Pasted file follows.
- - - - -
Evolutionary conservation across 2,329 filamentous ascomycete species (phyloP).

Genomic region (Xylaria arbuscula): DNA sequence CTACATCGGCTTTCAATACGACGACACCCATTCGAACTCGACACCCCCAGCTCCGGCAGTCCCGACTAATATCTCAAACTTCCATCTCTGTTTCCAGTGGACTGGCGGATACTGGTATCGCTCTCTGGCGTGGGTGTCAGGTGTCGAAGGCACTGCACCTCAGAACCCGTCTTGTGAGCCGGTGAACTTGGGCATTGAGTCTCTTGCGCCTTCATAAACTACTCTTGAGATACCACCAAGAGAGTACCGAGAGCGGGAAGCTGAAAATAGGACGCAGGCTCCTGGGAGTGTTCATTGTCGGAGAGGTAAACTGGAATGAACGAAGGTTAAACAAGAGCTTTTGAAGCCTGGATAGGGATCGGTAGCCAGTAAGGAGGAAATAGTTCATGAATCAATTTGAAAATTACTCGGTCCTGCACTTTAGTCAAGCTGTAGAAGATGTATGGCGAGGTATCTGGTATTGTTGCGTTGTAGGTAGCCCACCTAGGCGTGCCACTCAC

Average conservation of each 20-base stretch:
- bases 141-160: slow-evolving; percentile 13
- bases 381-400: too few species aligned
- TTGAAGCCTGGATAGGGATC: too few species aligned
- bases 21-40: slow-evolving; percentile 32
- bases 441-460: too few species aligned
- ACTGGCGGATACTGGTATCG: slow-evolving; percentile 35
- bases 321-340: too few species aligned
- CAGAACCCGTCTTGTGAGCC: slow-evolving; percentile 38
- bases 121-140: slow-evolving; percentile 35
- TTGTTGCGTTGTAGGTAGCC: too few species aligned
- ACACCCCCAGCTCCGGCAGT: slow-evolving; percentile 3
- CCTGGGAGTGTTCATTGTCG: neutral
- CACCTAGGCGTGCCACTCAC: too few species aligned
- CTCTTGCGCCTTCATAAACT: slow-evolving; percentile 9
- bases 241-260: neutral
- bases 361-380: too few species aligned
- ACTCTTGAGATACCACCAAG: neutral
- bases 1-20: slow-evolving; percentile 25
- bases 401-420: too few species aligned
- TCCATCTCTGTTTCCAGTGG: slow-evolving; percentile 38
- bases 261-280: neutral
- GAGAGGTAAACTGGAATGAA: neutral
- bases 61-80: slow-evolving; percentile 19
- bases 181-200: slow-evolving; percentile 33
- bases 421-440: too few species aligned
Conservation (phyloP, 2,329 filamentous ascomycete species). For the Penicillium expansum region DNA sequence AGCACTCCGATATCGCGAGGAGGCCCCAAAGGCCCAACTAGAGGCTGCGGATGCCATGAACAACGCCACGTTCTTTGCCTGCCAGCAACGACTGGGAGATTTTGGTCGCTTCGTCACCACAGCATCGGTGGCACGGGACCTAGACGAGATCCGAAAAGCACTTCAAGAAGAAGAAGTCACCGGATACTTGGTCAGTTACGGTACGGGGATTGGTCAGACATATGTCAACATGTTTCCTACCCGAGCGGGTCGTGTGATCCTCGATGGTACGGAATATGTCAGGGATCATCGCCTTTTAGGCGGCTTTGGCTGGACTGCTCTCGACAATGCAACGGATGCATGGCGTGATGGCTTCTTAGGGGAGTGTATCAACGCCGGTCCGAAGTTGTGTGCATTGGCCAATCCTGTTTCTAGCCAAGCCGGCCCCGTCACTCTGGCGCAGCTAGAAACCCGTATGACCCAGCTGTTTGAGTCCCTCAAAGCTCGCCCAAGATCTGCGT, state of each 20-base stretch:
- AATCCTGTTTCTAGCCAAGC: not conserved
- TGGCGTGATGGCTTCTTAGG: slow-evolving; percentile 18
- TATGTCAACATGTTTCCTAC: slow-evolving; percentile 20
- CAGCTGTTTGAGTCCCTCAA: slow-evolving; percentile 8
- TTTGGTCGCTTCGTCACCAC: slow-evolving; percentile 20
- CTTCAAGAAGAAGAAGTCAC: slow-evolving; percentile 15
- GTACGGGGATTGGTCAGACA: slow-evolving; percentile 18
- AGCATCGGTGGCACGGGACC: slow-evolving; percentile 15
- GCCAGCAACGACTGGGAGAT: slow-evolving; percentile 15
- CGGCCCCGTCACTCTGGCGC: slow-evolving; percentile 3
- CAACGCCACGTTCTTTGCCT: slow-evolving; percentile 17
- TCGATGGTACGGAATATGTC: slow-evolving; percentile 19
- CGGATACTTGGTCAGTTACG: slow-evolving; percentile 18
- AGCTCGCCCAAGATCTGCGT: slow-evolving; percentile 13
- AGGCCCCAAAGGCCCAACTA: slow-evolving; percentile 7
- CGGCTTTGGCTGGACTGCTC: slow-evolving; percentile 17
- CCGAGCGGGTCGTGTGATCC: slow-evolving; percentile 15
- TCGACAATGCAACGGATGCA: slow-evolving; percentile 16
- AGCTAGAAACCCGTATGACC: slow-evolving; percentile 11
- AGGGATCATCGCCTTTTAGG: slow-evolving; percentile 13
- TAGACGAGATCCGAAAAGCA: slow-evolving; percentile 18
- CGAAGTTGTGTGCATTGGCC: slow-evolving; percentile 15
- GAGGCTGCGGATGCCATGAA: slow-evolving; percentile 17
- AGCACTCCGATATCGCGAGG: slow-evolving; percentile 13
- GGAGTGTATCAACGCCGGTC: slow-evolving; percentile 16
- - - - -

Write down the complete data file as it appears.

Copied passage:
Evolutionary conservation across 2,329 filamentous ascomycete species (phyloP).

Genomic region (Xylaria arbuscula): DNA sequence CTACATCGGCTTTCAATACGACGACACCCATTCGAACTCGACACCCCCAGCTCCGGCAGTCCCGACTAATATCTCAAACTTCCATCTCTGTTTCCAGTGGACTGGCGGATACTGGTATCGCTCTCTGGCGTGGGTGTCAGGTGTCGAAGGCACTGCACCTCAGAACCCGTCTTGTGAGCCGGTGAACTTGGGCATTGAGTCTCTTGCGCCTTCATAAACTACTCTTGAGATACCACCAAGAGAGTACCGAGAGCGGGAAGCTGAAAATAGGACGCAGGCTCCTGGGAGTGTTCATTGTCGGAGAGGTAAACTGGAATGAACGAAGGTTAAACAAGAGCTTTTGAAGCCTGGATAGGGATCGGTAGCCAGTAAGGAGGAAATAGTTCATGAATCAATTTGAAAATTACTCGGTCCTGCACTTTAGTCAAGCTGTAGAAGATGTATGGCGAGGTATCTGGTATTGTTGCGTTGTAGGTAGCCCACCTAGGCGTGCCACTCAC

Average conservation of each 20-base stretch:
- bases 141-160: slow-evolving; percentile 13
- bases 381-400: too few species aligned
- TTGAAGCCTGGATAGGGATC: too few species aligned
- bases 21-40: slow-evolving; percentile 32
- bases 441-460: too few species aligned
- ACTGGCGGATACTGGTATCG: slow-evolving; percentile 35
- bases 321-340: too few species aligned
- CAGAACCCGTCTTGTGAGCC: slow-evolving; percentile 38
- bases 121-140: slow-evolving; percentile 35
- TTGTTGCGTTGTAGGTAGCC: too few species aligned
- ACACCCCCAGCTCCGGCAGT: slow-evolving; percentile 3
- CCTGGGAGTGTTCATTGTCG: neutral
- CACCTAGGCGTGCCACTCAC: too few species aligned
- CTCTTGCGCCTTCATAAACT: slow-evolving; percentile 9
- bases 241-260: neutral
- bases 361-380: too few species aligned
- ACTCTTGAGATACCACCAAG: neutral
- bases 1-20: slow-evolving; percentile 25
- bases 401-420: too few species aligned
- TCCATCTCTGTTTCCAGTGG: slow-evolving; percentile 38
- bases 261-280: neutral
- GAGAGGTAAACTGGAATGAA: neutral
- bases 61-80: slow-evolving; percentile 19
- bases 181-200: slow-evolving; percentile 33
- bases 421-440: too few species aligned
Conservation (phyloP, 2,329 filamentous ascomycete species). For the Penicillium expansum region DNA sequence AGCACTCCGATATCGCGAGGAGGCCCCAAAGGCCCAACTAGAGGCTGCGGATGCCATGAACAACGCCACGTTCTTTGCCTGCCAGCAACGACTGGGAGATTTTGGTCGCTTCGTCACCACAGCATCGGTGGCACGGGACCTAGACGAGATCCGAAAAGCACTTCAAGAAGAAGAAGTCACCGGATACTTGGTCAGTTACGGTACGGGGATTGGTCAGACATATGTCAACATGTTTCCTACCCGAGCGGGTCGTGTGATCCTCGATGGTACGGAATATGTCAGGGATCATCGCCTTTTAGGCGGCTTTGGCTGGACTGCTCTCGACAATGCAACGGATGCATGGCGTGATGGCTTCTTAGGGGAGTGTATCAACGCCGGTCCGAAGTTGTGTGCATTGGCCAATCCTGTTTCTAGCCAAGCCGGCCCCGTCACTCTGGCGCAGCTAGAAACCCGTATGACCCAGCTGTTTGAGTCCCTCAAAGCTCGCCCAAGATCTGCGT, state of each 20-base stretch:
- AATCCTGTTTCTAGCCAAGC: not conserved
- TGGCGTGATGGCTTCTTAGG: slow-evolving; percentile 18
- TATGTCAACATGTTTCCTAC: slow-evolving; percentile 20
- CAGCTGTTTGAGTCCCTCAA: slow-evolving; percentile 8
- TTTGGTCGCTTCGTCACCAC: slow-evolving; percentile 20
- CTTCAAGAAGAAGAAGTCAC: slow-evolving; percentile 15
- GTACGGGGATTGGTCAGACA: slow-evolving; percentile 18
- AGCATCGGTGGCACGGGACC: slow-evolving; percentile 15
- GCCAGCAACGACTGGGAGAT: slow-evolving; percentile 15
- CGGCCCCGTCACTCTGGCGC: slow-evolving; percentile 3
- CAACGCCACGTTCTTTGCCT: slow-evolving; percentile 17
- TCGATGGTACGGAATATGTC: slow-evolving; percentile 19
- CGGATACTTGGTCAGTTACG: slow-evolving; percentile 18
- AGCTCGCCCAAGATCTGCGT: slow-evolving; percentile 13
- AGGCCCCAAAGGCCCAACTA: slow-evolving; percentile 7
- CGGCTTTGGCTGGACTGCTC: slow-evolving; percentile 17
- CCGAGCGGGTCGTGTGATCC: slow-evolving; percentile 15
- TCGACAATGCAACGGATGCA: slow-evolving; percentile 16
- AGCTAGAAACCCGTATGACC: slow-evolving; percentile 11
- AGGGATCATCGCCTTTTAGG: slow-evolving; percentile 13
- TAGACGAGATCCGAAAAGCA: slow-evolving; percentile 18
- CGAAGTTGTGTGCATTGGCC: slow-evolving; percentile 15
- GAGGCTGCGGATGCCATGAA: slow-evolving; percentile 17
- AGCACTCCGATATCGCGAGG: slow-evolving; percentile 13
- GGAGTGTATCAACGCCGGTC: slow-evolving; percentile 16